George W. Bush, clearly, is one of history's great confidence men. That is not meant in the huckster's sense, though many critics claim that on the war in Iraq, the economy and a few other matters he has engaged in some manner of bait-and-switch. No, I mean it in the sense that he's a believer in the power of confidence. At a time when constituents are uneasy and enemies are probing for weaknesses, he clearly feels that unflinching confidence has an almost mystical power. It can all but create reality.

Whether you can run the world on faith, it's clear you can run one hell of a campaign on it.
Apparently it speaks to quite a large percentage of the U.S. population. The ones in the middle. Hardworking, simple, churchgoing folks who don't read the New York Time, and who wouldn't dream of reading alternative news sources on the net, and who don't care much about facts. But they care about faith. And the right buttons have been pushed, and they believe Bush has been chosen by God. Scary. Very scary.

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20 Oct 2004 @ 17:28 by jstarrs : Spot on, Flemming...
...I think that in the same way as the schism between the rich & the poor is getting wider, so the schism between the 'reality' that some want us to accept as real and the alternative 'realities' that will refuse to accept this, is getting wider.
I think we're reaching critical mass.  

20 Oct 2004 @ 17:41 by shawa : Yeah...
"But it can all stick together for a surprising amount of time, if you have confidence. " AND the dead-brained support of the unwitting unwitted masses.  

20 Oct 2004 @ 18:32 by b : Yes, we can all hang together
or we can hang seperately - Ben Franklin said. Putting order into chaos is no easy talk. A U.S. President who doesn't want USA and the world blown up by nukes or suicide bombers is not necessarily a bad thing.
Re Jeff comment: perhaps the rich are so different from you that they should be kept behind inclosures.  

20 Oct 2004 @ 21:02 by ming : Nukes
I don't think any U.S. president has wanted the USA to be blown up by nukes and suicide bombers. Although, if I had to choose any who might actually like it, it would be the present. I have little doubt that he would be the favorite of most good fundamentalist terrorists around the world. They couldn't really ask for better help. He's created much better conditions and sent them more new recruits than any of them could have hoped for.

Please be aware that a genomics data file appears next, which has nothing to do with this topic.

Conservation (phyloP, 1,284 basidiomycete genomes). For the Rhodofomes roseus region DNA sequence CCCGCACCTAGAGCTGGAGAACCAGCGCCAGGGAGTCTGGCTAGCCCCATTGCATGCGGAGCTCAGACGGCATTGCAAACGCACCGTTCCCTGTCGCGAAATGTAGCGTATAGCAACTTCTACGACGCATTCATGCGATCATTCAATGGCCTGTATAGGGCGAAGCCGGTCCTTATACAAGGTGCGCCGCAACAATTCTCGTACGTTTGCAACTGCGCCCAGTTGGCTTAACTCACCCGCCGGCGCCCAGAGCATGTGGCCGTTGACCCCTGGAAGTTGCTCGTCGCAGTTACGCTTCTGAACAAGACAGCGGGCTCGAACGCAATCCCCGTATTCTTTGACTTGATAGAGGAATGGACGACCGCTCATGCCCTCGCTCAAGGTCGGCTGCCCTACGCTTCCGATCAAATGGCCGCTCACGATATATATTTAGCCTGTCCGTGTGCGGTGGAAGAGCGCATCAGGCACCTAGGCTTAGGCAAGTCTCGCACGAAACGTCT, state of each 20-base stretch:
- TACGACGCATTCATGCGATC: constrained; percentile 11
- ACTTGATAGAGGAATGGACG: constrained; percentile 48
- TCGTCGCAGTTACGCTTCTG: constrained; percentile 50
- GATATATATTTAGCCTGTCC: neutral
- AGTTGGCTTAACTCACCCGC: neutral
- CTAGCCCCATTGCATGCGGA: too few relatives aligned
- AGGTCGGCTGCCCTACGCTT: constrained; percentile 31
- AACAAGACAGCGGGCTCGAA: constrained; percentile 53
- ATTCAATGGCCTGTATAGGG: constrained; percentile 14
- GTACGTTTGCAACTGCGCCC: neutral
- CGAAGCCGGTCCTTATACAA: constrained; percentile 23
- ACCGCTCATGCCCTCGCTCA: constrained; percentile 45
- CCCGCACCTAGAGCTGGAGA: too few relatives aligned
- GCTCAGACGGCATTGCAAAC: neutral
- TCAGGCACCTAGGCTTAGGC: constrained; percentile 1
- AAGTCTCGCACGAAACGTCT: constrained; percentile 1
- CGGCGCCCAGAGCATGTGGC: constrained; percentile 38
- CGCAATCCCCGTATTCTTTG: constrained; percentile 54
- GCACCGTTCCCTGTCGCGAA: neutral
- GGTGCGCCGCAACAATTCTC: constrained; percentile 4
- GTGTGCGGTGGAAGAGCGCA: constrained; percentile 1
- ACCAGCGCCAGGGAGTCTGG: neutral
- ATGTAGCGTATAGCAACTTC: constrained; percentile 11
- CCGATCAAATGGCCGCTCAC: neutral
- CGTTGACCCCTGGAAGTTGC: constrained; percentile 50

No, might make more sense to have a U.S. president that actually worked on removing the reasons for terrorism to happen.  

21 Oct 2004 @ 01:18 by b : I don't think that there are good
terrorists. Good terrorists and bad terrorists are equally terrorists. Suicide bombers do it because they think it is an instant ticket to a paradise where they are given virgins to have sex and the food is free. But exploding oneself and others around is not indicitive of a productive life. In the Islamic world it is the badge of martyrdom much admired. Different people have different rationales for life and death. We here at NCN want a new and better civilization. The more confident we are that we will have a new and better civilization then we will have it. In the civilization that I want to live in I don't want to be looking around for the guy wearing the explosives belt. Root causes of terror? Having to pray five times a day? Monotony of food sameness, sexual repression, no jobs for the idle? I don't think that it is US foreign policy. Arabs bombed NYC not foreign policy. Though Bush hate probably kept them warm as the planes crashed. That Bush hate can probably keep some one warm all winter.  

21 Oct 2004 @ 07:16 by ov : Dysfunctional